In a pharmacokinetic study, tizanidine serum concentration was significantly increased (Cmax 7-fold, AUC 10 fold) when the drug was given concomitantly with ciprofloxacin. Potentiated hypotensive and sedative effects were observed. Ciprofloxacin and tizanidine should not be used together (See CONTRAINDICATIONS and CLINICAL PHARMACOLOGY: Drug Interactions).
Possible Interaction with Other CYP1A2 Inhibitors
Use in Renally Impaired Patients
Use in Women Taking Oral Contraceptives
Information for Patients
Because of the possibility of tizanidine lowering blood pressure, patients should be warned about the risk of clinically significant orthostatic hypotension (see WARNINGS).
Because of the possibility of sedation, patients should be warned about performing activities requiring alertness, such as driving a vehicle or operating machinery (see WARNINGS). Patients should also be instructed that the sedation may be additive when tizanidine is taken in conjunction with drugs (baclofen, benzodiazepines) or substances (e.g., alcohol) that act as CNS depressants.
Patients should be advised of the change in the absorption profile of tizanidine if taken with food and the potential changes in efficacy and adverse effect profiles that may result (see CLINICAL PHARMACOLOGY: Pharmacokinetics).
Patients should be advised not to stop tizanidine suddenly as rebound hypertension and tachycardia may occur (see PRECAUTIONS: Discontinuing Therapy).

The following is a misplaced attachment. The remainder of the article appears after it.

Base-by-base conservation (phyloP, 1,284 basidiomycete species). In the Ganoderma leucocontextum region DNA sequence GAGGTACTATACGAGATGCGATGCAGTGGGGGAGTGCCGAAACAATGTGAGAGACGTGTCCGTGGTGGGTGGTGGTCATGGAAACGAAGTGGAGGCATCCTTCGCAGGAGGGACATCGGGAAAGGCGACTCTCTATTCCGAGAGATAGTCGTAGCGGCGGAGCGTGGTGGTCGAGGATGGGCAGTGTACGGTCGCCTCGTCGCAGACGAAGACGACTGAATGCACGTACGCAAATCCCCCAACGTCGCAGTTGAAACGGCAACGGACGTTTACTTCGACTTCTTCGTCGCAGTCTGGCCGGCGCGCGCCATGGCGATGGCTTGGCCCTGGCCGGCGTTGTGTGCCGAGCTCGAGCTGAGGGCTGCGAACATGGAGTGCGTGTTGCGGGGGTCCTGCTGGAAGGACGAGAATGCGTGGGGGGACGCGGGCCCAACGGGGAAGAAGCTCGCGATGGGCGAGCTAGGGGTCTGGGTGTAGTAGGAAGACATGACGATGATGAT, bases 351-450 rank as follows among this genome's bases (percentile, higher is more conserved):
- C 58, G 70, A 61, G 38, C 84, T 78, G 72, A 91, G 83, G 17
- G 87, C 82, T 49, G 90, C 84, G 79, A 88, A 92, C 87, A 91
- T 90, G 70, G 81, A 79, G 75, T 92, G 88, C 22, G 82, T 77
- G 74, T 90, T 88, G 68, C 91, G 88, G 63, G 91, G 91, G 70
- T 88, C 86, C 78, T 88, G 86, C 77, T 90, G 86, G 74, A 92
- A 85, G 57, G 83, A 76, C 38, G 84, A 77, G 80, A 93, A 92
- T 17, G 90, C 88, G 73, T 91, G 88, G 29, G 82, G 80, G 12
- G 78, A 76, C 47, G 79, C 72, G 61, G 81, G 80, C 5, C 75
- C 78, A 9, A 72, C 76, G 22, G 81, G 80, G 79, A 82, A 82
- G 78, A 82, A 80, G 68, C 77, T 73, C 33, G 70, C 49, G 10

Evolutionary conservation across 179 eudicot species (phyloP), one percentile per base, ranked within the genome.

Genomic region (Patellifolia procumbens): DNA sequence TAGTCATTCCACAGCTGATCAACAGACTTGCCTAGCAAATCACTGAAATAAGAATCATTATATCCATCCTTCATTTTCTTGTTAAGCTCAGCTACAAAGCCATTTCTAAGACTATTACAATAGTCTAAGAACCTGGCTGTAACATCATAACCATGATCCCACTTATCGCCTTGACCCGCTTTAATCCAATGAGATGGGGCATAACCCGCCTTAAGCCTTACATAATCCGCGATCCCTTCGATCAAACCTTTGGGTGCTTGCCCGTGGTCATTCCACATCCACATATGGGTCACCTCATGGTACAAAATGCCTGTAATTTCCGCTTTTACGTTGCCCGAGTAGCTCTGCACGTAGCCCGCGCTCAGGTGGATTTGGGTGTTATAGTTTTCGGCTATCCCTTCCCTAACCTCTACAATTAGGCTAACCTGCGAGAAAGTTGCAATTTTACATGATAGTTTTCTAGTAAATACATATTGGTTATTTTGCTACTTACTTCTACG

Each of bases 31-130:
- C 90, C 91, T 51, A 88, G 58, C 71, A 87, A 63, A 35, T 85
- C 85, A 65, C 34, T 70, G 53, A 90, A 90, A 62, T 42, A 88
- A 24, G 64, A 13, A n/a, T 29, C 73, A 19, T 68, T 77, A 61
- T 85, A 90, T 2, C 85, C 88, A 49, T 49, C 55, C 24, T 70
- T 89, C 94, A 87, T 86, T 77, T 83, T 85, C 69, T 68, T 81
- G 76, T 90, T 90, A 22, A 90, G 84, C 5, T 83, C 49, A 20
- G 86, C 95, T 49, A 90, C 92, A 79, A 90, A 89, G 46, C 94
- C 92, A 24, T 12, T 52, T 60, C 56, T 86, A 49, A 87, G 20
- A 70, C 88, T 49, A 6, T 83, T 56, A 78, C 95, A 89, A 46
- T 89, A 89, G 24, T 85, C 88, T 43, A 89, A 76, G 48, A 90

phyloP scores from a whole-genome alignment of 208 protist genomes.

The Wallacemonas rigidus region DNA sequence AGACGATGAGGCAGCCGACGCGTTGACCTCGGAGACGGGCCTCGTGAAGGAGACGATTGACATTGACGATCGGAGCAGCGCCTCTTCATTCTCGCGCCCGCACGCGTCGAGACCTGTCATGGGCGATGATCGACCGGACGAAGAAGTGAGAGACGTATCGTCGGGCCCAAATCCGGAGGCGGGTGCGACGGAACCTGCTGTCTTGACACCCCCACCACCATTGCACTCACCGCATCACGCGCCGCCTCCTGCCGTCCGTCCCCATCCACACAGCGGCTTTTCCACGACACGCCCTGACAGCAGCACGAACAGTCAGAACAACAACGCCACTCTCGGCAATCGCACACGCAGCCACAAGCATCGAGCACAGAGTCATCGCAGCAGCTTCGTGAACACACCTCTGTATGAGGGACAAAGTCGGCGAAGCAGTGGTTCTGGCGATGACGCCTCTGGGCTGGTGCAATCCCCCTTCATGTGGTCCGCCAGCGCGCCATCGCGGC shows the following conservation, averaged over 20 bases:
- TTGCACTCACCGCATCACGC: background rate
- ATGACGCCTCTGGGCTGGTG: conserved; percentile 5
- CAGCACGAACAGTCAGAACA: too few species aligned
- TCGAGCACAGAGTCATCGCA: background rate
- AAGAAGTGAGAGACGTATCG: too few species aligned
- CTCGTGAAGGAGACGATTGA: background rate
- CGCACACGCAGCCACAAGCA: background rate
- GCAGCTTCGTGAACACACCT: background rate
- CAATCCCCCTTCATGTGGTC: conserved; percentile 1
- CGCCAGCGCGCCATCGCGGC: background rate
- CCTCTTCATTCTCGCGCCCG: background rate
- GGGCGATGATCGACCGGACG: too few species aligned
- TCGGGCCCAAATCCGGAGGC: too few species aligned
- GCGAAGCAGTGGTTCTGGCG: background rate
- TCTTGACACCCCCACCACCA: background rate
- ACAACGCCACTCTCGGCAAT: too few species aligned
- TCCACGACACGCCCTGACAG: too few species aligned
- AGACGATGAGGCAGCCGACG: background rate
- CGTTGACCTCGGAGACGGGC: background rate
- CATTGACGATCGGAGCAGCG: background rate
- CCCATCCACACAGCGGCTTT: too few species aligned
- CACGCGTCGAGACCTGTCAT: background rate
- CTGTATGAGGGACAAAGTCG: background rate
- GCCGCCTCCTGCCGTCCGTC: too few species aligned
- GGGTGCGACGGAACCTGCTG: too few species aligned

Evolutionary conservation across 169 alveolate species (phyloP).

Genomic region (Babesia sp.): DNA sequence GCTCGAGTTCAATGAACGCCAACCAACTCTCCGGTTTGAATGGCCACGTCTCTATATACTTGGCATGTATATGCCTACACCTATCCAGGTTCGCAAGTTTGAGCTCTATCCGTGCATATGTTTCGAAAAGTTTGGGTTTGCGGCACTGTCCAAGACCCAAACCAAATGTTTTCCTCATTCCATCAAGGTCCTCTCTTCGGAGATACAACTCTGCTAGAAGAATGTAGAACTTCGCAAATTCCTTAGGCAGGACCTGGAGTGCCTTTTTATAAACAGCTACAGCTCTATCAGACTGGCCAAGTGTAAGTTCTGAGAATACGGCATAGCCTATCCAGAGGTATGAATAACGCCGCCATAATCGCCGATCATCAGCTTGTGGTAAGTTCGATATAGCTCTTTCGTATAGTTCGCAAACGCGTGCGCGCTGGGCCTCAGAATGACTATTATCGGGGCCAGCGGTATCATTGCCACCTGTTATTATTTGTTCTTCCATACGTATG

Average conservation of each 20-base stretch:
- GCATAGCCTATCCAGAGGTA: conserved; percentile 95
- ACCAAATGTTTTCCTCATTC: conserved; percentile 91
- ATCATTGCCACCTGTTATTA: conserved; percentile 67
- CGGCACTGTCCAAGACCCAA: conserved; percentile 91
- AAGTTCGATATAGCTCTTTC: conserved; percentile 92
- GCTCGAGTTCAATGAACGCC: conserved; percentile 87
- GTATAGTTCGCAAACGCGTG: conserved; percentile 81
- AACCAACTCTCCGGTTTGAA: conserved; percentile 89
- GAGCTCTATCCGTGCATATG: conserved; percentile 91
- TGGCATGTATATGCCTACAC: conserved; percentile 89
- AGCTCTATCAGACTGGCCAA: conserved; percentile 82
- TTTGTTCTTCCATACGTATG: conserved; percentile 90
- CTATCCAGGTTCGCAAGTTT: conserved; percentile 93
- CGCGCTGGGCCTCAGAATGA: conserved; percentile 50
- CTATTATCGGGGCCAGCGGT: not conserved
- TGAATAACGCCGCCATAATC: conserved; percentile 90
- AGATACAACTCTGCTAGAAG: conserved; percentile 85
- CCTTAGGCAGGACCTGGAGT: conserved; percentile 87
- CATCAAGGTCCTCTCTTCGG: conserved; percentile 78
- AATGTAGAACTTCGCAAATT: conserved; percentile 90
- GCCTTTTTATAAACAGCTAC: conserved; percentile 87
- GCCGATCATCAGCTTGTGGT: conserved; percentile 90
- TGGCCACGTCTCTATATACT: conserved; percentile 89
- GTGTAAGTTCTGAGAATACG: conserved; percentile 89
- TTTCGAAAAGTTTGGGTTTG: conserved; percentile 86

Tizanidine should be used with caution where spasticity is utilized to sustain posture and balance in locomotion or whenever spasticity is utilized to obtain increased function.
Because of the potential for the increased risk of serious adverse reactions including severe lowering of blood pressure and sedation when tizanidine and either fluvoxamine or ciprofloxacin are used together, tizanidine should not be used with either fluvoxamine or ciprofloxacin. Because of the potential for interaction with other CYP1A2 inhibitors, patients should be instructed to inform their physicians and pharmacists when any medication is added or removed from their regimen.
Carcinogenesis, Mutagenesis, and Impairment of Fertility
No evidence for carcinogenicity was seen in two dietary studies in rodents. Tizanidine was administered to mice for 78 weeks at doses up to 16 mg/kg, which is equivalent to 2 times the maximum recommended human dose on a mg/m2 basis. Tizanidine was also administered to rats for 104 weeks at doses up to 9 mg/kg, which is equivalent to 2.5 times the maximum recommended human dose on a mg/m2 basis. There was no statistically significant increase in tumors in either species.
Tizanidine was not mutagenic or clastogenic in the following in vitro assays: the bacterial Ames test and the mammalian gene mutation test and chromosomal aberration test in Chinese hamster cells. It was also negative in the following in vivo assays: the bone marrow micronucleus test in mice, the bone marrow micronucleus and cytogenicity test in Chinese hamsters, the dominant lethal mutagenicity test in mice, and the unscheduled DNA synthesis (UDS) test in mice.
Tizanidine did not affect fertility in male rats at doses of 10 mg/kg, approximately 2.7 times the maximum recommended human dose on a mg/m2 basis, and in females at doses of 3 mg/kg, approximately equal to the maximum recommended human dose on a mg/m2 basis; fertility was reduced in males receiving 30 mg/kg (8 times the maximum recommended human dose on a mg/m2 basis) and in females receiving 10 mg/kg (2.7 times the maximum recommended human dose on a mg/m2 basis). At these doses, maternal behavioral effects and clinical signs were observed including marked sedation, weight loss, and ataxia.